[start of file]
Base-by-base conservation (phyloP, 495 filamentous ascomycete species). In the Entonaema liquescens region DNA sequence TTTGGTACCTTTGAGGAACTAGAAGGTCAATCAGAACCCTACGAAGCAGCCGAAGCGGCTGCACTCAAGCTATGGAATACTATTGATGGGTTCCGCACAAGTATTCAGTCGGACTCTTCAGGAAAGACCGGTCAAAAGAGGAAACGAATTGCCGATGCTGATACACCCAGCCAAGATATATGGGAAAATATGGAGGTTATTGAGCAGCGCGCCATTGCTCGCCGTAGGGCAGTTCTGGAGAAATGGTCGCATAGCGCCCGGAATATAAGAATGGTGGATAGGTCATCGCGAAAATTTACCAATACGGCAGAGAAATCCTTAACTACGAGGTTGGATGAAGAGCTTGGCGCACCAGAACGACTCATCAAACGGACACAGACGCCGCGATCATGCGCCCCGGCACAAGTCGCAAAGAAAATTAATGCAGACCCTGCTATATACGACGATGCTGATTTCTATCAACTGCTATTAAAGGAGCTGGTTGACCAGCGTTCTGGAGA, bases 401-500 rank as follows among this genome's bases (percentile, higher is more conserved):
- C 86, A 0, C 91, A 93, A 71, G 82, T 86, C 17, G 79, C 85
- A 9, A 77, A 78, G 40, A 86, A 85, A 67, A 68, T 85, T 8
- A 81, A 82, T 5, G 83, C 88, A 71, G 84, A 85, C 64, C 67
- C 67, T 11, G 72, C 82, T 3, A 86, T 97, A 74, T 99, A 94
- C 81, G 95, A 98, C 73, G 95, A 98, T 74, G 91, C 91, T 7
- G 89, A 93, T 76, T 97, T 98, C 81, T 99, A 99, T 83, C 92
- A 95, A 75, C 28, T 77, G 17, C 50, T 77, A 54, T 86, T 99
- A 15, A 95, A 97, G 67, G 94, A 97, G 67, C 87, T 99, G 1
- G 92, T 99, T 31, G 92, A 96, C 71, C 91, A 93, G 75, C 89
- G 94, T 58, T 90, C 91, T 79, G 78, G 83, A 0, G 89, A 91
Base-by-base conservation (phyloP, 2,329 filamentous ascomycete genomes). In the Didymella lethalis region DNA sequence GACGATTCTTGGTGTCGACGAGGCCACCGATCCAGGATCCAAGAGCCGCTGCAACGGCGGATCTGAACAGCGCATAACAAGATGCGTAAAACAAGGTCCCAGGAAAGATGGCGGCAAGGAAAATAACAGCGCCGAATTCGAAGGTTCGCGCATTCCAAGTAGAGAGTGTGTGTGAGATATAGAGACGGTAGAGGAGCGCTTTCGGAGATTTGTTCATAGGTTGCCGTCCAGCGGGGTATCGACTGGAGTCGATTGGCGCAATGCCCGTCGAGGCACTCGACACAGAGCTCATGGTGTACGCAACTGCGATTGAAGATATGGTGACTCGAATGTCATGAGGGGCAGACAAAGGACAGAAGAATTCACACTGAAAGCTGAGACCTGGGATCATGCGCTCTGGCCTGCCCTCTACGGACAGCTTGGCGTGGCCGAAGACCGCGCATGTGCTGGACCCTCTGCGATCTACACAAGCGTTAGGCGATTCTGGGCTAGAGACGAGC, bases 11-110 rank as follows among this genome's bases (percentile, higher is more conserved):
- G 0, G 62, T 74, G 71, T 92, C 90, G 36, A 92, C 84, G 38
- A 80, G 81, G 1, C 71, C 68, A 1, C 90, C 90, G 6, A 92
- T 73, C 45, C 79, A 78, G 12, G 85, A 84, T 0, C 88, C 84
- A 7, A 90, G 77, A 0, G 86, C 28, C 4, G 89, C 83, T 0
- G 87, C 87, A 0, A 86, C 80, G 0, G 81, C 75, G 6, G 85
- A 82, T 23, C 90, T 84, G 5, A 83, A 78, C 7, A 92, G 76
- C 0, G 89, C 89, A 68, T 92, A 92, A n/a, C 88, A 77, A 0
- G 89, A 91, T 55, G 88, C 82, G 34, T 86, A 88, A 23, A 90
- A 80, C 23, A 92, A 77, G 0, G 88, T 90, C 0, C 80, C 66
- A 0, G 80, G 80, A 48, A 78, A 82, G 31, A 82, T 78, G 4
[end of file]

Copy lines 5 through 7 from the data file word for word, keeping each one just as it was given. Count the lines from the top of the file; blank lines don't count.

- C 67, T 11, G 72, C 82, T 3, A 86, T 97, A 74, T 99, A 94
- C 81, G 95, A 98, C 73, G 95, A 98, T 74, G 91, C 91, T 7
- G 89, A 93, T 76, T 97, T 98, C 81, T 99, A 99, T 83, C 92